Davutoğlu’s Mali discomfort
Foreign Minister Ahmet Davutoğlu does not appear too happy over France’s intervention in Mali. It is not clear if this has anything to do with the visit Prime Minister Recep Tayyip Erdoğan paid to neighboring Niger recently. During that visit Erdoğan blasted the country’s former colonial ruler without naming names. That ruler was, of course, France, which was also the former colonial master of Mali.
Meanwhile it did not take long for the French intervention to be painted in a negative light in Turkey. Many are maintaining now – as usual without bothering with all the facts – that what we have here is neo-colonial western attempt aimed at stealing the natural resources of an African country again.
No one is naïve enough to think, of course, that France is not considering its interests here and that its keenness in carrying out this intervention has nothing to do with the uranium reserves it relies on in Niger. The fear that the crisis in Mali, where France also had interests, might spread to Niger is obviously a motivating factor for Paris.
But there is more to it than that, starting with Resolution 2085 adopted by the Security Council in December 2012, which proposes assistance to the Malian military aimed at reducing the threat from radical Islamists and Tuareg separatists in the North of the country. As an aside here it must be mentioned that a statement from the Turkish foreign ministry said that Turkey also supports this resolution.
Secondly the French intervention was a response to an urgent request by the Malian government, as forces from the north started moving toward the capital city of Bamako. UN Secretary General Ban Ki Moon was among the fist to express satisfaction over the quick response to this call.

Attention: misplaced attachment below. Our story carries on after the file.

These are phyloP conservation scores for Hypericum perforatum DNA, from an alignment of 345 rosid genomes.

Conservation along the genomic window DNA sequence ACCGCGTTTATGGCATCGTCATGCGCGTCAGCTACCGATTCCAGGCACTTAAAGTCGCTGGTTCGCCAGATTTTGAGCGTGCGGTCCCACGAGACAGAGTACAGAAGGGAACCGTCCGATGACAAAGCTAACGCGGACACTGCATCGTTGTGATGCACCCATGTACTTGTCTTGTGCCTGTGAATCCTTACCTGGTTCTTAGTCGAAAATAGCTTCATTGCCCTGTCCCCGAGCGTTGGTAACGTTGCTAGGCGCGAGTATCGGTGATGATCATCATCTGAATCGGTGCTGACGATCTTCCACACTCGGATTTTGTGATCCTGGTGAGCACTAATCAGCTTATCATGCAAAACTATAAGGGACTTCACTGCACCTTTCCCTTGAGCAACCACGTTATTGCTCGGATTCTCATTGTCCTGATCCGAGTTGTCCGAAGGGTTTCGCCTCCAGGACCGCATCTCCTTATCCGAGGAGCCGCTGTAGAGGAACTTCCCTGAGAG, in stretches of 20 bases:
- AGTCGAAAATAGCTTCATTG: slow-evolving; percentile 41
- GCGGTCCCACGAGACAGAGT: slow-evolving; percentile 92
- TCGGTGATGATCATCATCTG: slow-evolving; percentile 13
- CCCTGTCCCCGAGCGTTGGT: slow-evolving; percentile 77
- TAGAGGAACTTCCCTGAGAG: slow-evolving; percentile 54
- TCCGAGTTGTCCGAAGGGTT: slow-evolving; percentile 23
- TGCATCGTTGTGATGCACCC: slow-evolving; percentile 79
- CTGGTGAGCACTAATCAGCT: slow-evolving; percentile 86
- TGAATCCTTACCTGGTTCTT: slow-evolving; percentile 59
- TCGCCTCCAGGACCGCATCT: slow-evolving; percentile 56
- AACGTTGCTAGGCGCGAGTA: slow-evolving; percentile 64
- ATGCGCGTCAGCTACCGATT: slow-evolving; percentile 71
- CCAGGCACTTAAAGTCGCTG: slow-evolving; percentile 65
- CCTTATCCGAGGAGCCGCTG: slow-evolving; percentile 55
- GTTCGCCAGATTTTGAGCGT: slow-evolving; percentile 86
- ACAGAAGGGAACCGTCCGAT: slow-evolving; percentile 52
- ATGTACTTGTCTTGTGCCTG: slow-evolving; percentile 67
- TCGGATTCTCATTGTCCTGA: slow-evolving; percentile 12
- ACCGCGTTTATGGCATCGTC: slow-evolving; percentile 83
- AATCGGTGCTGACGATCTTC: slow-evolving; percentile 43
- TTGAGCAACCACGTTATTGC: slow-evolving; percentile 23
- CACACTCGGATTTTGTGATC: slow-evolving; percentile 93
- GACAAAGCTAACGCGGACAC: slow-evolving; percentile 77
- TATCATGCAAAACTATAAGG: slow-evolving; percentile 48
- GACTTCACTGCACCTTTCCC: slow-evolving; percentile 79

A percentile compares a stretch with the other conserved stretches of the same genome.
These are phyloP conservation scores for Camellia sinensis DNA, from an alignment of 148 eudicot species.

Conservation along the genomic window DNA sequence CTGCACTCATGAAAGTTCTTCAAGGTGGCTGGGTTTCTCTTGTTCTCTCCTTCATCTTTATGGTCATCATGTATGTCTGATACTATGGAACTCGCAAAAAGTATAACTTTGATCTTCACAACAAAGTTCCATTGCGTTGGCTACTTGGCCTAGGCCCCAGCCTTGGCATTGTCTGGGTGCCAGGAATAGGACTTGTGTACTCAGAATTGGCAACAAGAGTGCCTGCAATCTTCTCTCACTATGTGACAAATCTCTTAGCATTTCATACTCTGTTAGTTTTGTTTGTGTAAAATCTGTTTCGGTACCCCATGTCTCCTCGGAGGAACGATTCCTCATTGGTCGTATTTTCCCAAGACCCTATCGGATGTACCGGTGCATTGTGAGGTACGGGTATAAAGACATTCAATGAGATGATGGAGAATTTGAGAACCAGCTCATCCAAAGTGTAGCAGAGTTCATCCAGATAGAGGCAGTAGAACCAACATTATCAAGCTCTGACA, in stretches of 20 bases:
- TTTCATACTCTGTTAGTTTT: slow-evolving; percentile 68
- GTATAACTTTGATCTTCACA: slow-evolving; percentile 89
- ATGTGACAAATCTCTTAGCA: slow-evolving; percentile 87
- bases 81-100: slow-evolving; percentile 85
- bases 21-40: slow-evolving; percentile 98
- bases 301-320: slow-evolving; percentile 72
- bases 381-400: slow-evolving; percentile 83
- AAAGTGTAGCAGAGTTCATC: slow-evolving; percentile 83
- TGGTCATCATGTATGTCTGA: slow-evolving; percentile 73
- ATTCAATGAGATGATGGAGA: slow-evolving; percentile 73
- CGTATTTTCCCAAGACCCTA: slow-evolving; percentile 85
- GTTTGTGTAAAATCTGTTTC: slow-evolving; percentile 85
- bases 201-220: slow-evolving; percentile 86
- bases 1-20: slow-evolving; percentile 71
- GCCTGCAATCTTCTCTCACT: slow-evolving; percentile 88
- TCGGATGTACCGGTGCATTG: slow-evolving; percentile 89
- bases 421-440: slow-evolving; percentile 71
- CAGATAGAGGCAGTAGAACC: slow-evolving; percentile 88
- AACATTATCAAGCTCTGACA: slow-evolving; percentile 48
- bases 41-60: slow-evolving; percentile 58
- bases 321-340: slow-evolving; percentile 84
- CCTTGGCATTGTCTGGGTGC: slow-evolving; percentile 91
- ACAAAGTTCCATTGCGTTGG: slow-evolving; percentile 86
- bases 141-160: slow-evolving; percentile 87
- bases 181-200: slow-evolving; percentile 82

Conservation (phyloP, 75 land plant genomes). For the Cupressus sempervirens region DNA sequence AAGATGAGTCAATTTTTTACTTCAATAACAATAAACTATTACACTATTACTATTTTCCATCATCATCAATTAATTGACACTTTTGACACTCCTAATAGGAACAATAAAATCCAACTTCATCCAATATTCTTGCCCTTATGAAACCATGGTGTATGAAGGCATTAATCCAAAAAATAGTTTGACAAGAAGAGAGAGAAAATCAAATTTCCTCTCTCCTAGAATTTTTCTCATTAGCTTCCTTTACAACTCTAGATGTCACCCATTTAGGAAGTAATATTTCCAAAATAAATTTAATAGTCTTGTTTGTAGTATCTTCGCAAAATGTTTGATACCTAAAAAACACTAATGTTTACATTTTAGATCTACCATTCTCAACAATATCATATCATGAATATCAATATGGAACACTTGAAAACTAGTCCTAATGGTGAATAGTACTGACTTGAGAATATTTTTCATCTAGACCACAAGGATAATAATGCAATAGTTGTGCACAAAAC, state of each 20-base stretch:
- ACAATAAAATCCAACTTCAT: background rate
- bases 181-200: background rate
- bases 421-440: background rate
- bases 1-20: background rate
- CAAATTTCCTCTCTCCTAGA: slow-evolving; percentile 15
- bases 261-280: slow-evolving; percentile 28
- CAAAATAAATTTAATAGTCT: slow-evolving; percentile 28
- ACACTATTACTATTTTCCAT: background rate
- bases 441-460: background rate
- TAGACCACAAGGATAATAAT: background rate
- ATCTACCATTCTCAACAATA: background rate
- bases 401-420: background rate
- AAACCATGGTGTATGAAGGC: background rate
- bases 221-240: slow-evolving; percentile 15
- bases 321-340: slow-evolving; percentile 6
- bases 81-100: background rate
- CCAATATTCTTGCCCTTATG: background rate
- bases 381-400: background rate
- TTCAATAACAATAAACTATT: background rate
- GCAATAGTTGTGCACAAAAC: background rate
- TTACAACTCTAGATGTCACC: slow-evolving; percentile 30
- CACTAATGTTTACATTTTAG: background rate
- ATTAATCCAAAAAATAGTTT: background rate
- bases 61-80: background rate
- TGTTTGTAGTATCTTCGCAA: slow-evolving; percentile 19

Thirdly, not only is the African Union and The Economic Community of West African States (ECOWAS) supportive of the French intervention, but Nigeria has sent troops to that country to assist the French military. Finally France has the support of not just of Russia, but also of Mali’s neighbor Algeria, which opened its airspace to France’s fighter jets.
This picture does not sit well with Turks who are always keen to cultivate their prejudices, even in the face of facts. It seems it may not sit well with Davutoğlu too, despite Ankara’s support for Resolution 2085.
Answering questions during a conference organized by Anatolian news agency last week, he said that no country should intervene in Mali on its own or with another country, adding that all actions must be taken under the UN’s umbrella. He also underlined that Mali’s territorial integrity was of the utmost importance.
These were odd remarks, given that there is not only a Security Council Resolution, but also that France has support from a significant portion of the international community. As to the matter about Mali’s territorial integrity, that, after all, is a key reason for the current intervention.
One can only guess, therefore, as to what is upsetting Davutoğlu, and undoubtedly Prime Minister Erdoğan also, here. It could be that they are angry that the Security Council, which has not acted on Syria, should have decided to act on Mali so swiftly. Erdoğan can be expected to moralize over this in the coming days.
Erdoğan and Davutoğlu could also be unhappy over France’s scoring positive points among its former colonies at a time when Ankara is expending great efforts on is own “Africa opening.” The fact that African countries should be cooperating with their former colonizers does not fit the overall paradigm Ankara has been cultivating vis-à-vis this continent.
It is, in fact, hard to see, despite much bombast from the government, which international developments over these past few years have been in tune with this over ambitious paradigm that has Turkey at the center of just about everything.
Clearly the events in Mali also caught Ankara unaware, leaving it unable to quickly formulate a coherent policy in tune with its Western allies and new friends in Africa.